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Waterford - The Eugene O'Neill Theater Center looked to its past and future - and showcased performances from its storied history - as the theater development mecca celebrated its 50th anniversary at a Friday gala.
O'Neill Executive Director Preston Whiteway said, "This is a special moment in time for the O'Neill. Our 50th anniversary. But it's also a very special moment in all of American theater. The O'Neill's founding in 1964 marked a profound shift in the way plays are born, the way theater is made in this country. And it all began, and is thanks to, Waterford, Connecticut, and a man sailing by this beach 50 years ago (referring to O'Neill founder George C. White)."
The O'Neill, Whiteway said, created a new model in the theater world and "revolutionized the American theater and the way a play was prepared for full production." Here, writers could work on their plays with esteemed professionals; they would explore, ask questions and see staged readings in front of audiences. And the O'Neill mission has remained the same over the years: "To discover, nurture, and support new work and new artists in the bold tradition of America's greatest dramatist, Eugene O'Neill."
Entertainment at the gala, naturally, showcased work from each of the center's vaunted conferences. Sam Wilmott, a former composer-in-residence at the National Music Theater Conference, sang a number from a musical he's writing about the life and work of Roald Dahl. Tyler Bunch and James Godwin, both of whom have been part of the National Puppetry Conference, did some puppet improvisation.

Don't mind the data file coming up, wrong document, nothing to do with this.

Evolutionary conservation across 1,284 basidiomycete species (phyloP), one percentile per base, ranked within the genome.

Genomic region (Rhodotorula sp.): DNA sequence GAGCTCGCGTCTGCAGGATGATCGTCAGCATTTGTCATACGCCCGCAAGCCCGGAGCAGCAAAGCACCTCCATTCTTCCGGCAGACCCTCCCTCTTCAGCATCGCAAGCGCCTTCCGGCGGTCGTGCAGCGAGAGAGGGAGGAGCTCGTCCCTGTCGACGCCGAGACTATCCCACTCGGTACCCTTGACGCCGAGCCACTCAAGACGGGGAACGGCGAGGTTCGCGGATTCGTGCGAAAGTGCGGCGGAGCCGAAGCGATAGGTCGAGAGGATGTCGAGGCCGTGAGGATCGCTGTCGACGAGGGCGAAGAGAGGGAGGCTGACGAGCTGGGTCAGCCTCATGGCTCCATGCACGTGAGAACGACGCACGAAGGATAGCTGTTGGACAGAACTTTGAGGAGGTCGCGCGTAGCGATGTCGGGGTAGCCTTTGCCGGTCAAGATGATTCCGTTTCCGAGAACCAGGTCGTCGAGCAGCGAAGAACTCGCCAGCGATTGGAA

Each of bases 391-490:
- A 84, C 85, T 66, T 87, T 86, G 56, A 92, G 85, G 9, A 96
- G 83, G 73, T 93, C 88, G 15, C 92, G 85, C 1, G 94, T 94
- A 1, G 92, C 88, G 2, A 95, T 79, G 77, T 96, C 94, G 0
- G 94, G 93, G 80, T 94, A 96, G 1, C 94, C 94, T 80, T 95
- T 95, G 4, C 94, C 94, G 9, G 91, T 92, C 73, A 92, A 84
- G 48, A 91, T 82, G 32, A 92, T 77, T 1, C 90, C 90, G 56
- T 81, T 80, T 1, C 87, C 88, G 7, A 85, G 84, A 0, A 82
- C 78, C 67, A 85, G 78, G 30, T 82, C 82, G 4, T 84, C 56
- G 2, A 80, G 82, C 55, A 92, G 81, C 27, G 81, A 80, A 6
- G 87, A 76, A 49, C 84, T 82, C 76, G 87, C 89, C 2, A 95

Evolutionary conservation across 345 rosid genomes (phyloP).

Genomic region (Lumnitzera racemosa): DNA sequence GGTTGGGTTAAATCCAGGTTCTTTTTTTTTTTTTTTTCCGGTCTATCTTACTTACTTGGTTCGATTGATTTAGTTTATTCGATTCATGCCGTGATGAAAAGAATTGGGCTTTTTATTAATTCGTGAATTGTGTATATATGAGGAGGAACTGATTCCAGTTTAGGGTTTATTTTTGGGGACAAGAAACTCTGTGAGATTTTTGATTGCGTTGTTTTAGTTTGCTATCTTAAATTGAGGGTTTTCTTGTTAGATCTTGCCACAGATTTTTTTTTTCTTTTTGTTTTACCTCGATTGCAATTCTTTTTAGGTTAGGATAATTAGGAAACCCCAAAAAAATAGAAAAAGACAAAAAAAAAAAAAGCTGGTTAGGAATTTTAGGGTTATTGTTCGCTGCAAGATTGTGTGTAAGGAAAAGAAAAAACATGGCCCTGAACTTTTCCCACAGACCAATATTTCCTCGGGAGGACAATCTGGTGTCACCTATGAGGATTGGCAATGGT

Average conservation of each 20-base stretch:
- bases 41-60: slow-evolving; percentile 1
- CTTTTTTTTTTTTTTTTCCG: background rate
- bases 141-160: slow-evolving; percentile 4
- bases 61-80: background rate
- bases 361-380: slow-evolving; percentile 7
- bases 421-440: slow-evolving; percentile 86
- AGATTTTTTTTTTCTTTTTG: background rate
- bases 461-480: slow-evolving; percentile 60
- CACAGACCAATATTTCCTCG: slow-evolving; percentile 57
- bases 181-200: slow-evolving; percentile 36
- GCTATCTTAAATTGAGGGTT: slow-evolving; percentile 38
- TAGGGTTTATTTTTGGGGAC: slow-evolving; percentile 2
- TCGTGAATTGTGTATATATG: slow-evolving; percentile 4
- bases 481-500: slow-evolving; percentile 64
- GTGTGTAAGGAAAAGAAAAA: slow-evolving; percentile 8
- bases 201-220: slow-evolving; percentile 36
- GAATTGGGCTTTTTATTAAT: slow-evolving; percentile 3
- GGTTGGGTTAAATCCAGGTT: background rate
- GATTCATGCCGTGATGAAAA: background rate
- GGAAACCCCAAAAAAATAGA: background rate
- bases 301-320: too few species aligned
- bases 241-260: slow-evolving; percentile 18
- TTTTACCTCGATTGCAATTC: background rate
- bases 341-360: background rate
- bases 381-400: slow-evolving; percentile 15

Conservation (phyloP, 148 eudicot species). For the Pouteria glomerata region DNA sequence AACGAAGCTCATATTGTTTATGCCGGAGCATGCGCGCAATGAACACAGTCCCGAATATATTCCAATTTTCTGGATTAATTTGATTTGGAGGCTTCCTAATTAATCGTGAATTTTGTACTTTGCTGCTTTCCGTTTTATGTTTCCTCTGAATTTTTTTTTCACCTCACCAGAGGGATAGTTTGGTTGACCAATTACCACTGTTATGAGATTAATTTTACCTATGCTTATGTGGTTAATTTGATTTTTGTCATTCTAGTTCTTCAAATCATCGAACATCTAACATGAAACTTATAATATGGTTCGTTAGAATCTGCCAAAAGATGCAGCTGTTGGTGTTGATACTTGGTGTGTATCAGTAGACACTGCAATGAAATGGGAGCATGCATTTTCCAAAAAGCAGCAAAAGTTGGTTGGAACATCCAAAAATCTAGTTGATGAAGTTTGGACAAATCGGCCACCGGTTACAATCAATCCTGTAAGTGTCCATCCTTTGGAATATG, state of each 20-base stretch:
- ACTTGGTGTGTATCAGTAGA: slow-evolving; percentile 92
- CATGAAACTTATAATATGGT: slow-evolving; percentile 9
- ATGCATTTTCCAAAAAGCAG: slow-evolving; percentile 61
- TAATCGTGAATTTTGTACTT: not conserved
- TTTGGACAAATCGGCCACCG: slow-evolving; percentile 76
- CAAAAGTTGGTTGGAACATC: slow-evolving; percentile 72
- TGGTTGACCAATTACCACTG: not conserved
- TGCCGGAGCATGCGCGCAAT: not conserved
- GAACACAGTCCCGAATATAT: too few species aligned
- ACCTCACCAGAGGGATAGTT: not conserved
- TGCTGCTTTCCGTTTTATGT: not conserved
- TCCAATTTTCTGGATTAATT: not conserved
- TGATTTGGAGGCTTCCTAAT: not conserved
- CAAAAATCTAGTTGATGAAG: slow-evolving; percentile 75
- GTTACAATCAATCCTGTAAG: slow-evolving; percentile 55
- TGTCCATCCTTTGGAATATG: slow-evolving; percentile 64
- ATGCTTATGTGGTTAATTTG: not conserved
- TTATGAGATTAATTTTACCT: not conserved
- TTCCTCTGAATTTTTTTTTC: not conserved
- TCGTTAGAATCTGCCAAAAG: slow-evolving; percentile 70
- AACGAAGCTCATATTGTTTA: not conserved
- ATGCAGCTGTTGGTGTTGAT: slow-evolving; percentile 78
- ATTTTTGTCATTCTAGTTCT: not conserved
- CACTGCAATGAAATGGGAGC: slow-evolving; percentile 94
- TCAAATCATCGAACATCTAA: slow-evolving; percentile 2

While the gala was still running at deadline, it was scheduled to include a scene from "Moon for the Misbegotten" performed by Reed Birney - who was nominated for a Tony this year for his performance in "Casa Valentina" on Broadway and who has acted at the O'Neill often over the years - and Sally Wingert. That was a nod to the inaugural National Playwright Conference in 1965, which ended with director Jose Quintero, a renowned interpreter of O'Neill's plays, staging a sequence from "Moon for the Misbegotten."
Beyond the performances, the O'Neill's current expansion was a happy topic for the center's leaders. Board Chairman Tom Viertel told the crowd about the construction project that's in full swing.
Being built on campus: seven new dormitory cottages, creating living spaces for 65 students, artists and faculty; a laundry building; and a new rehearsal hall. In addition, existing buildings will be renovated to create more rehearsal space.
The expanded dorm space will allow for the O'Neill to create a new program it has wanted to establish for a while: a musical theater version of its National Theater Institute for college students. The National Music Theater Institute will be a one-semester program for undergraduates.
One of the new cottages, too, will be used for artist residencies during the winter.
Viertel said that the O'Neill will be able to lead the American theater in the next 50 years as it has done for the last 50 and that the center is "on the cusp of an incredibly exciting time."
Kerry O'Malley, who was a fellow at the O'Neill's Cabaret and Performance last year, sang at the gala and said of the O'Neill - echoing comments by others - "This place is special."
She added, "It feels like you're home. When you come back, that's how you're greeted."